Golf putters are probably the most used club in any golfer’s bag. There is also little doubt that the most amount of stress in the everyday golfer’s game is caused by putting. Plenty of fantastic golfing careers have been abruptly ended after their fiftieth three-putt and there is little to match the frustration of repeatedly missing the hole. But like elsewhere in golfing technology, science has come a long way towards helping us in our game. Since golf’s beginnings, putters have been reinvented and there is plenty to consider when buying your new putter at the golf shop. Here are some things to consider when shopping around.
There are two main types of golf putters that you’ll find at the golf shop. The first is called a toe balanced putter. These types of putters will be much more likely to open and close in your stroke. They are therefore much better for players who have an arc in their stroke. Face balanced putters are a different deal altogether. They are better suited to players who have a straight stroke when they putt. This is because they open less on your backswing and they close a little less when you follow-through. If you are looking for a face balanced putter, you will often find yourself with something like an Odyssey golf putter. There is also a great deal of variation in the putter head design. The original putter is the blade type putter. They were most popular throughout the 20th century until about 20 years ago, but you can still see them on the green today. They are generally suited to players with a straight stroke for use on faster greens. Peripheral weighted putters were the next step in the development of the blade putter and were made famous by Ping golf putters. They offer more consistency and forgiveness and they are traditionally toe-balanced. Mallet putters are even more forgiving and take after the larger heads in driver design. They simply give you more size and will help you align better when putting. Those are only a few things to consider in head design, and there is even more at stake with the shaft.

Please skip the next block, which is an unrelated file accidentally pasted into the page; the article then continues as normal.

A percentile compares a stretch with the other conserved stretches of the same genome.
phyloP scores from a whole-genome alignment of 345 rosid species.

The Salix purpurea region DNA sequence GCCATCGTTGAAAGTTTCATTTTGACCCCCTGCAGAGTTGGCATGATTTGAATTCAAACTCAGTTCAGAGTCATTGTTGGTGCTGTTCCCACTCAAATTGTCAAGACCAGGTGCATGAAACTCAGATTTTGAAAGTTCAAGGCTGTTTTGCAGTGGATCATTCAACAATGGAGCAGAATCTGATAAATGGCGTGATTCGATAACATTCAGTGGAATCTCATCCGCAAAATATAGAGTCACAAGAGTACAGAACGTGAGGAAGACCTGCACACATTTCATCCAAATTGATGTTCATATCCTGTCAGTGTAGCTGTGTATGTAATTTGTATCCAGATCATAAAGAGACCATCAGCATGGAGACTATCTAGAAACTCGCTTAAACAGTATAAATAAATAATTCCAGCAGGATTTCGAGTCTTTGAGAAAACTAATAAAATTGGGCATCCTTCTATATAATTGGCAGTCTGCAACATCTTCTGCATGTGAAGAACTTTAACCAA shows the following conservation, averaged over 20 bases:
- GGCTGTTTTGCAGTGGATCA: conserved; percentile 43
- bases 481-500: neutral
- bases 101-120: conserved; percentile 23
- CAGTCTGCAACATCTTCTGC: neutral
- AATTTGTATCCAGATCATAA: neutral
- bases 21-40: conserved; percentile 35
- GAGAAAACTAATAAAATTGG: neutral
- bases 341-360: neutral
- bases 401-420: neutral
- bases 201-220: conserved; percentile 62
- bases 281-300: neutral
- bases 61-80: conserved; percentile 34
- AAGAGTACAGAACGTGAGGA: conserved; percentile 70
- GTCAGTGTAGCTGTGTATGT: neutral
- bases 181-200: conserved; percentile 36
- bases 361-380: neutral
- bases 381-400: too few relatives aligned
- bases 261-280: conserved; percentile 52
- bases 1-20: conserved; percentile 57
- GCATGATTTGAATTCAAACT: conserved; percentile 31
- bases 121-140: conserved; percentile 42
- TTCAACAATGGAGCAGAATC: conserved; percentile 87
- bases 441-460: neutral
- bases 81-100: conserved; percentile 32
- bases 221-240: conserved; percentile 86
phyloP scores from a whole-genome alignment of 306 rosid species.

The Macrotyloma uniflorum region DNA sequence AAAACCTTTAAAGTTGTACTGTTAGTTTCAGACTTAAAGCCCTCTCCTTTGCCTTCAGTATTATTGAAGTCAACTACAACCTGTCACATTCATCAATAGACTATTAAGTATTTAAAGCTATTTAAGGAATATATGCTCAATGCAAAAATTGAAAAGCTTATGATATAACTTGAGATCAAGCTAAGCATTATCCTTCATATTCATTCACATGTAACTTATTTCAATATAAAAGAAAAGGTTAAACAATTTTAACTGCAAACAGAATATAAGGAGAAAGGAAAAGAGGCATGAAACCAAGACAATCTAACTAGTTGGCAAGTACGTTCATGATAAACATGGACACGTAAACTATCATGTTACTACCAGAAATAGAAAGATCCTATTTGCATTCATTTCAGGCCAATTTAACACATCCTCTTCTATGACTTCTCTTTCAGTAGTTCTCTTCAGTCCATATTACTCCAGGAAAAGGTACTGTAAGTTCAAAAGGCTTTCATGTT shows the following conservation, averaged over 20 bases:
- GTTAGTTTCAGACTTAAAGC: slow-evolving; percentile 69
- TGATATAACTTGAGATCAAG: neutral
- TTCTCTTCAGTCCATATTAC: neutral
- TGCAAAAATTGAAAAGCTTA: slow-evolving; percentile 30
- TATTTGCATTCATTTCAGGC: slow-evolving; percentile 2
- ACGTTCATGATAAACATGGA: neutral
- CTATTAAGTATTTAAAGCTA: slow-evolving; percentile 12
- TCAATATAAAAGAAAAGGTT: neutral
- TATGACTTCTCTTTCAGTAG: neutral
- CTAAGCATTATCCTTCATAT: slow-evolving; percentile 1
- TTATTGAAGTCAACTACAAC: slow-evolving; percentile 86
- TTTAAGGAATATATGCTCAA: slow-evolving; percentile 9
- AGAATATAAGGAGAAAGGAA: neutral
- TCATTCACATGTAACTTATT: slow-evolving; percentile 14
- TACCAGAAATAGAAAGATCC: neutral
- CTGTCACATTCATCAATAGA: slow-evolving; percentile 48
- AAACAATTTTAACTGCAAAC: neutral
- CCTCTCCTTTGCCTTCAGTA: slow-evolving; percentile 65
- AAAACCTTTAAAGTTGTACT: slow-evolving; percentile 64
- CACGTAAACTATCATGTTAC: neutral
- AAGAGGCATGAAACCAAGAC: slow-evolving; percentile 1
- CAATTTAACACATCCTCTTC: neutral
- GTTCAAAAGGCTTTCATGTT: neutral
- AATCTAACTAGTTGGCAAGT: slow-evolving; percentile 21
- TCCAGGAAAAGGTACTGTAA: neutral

When you are searching for golf putters or golf club on sale, you need to bear in mind the right head design for you, but also the specifications of the shaft. The best golf putter will be one that suits your grip and stroke perfectly. They usually have steel shafts. This makes for a strong and consistent feel to your grip. You can choose a heel shafted, a hosel offset, or a centre shafted putter. There is great debate as to which of the three is best, but the terms basically refer to the point at which the shaft connects to the head. In a heel shafted club, it, as you might have guessed, connects at the heel nearest the golfer. The centre shafted putter connects in the middle and the hosel offset provides a certain amount of offset, in order to draw your hands ahead of the ball during impact. There are also considerations of length. A traditional length shaft is the shortest and allows you to follow through with a kind of pendulum type stroke. The belly putter has become more popular in recent years. With this length you can essentially anchor the putter against your body. This means that your posture need not change when putting. Long putters, above 48 inches, are the least seen type of length and these putters require you to completely change your grip. As you can see, there is a lot to consider. That’s why it is important to choose a shop, one like Foremost Golf, which offers all the variations available to you in the putting world.
A wide range of choice is key to a good golf shop. Nowhere is that more important than when choosing the right golf putters. At Foremost Golf, we provide you with a range of choice when it comes to shaft type and length, and to the head design of your putter. We stock all the most trusted brands like Callaway and Odyssey at discounted prices, so that you can buy quality at a reasonable cost. If you want to find out more, please visit https://www.foremostgolf.com/. If you would like to talk to us directly, you can call +44 (0) 800 500 3194 or you can send us an email at firstname.lastname@example.org.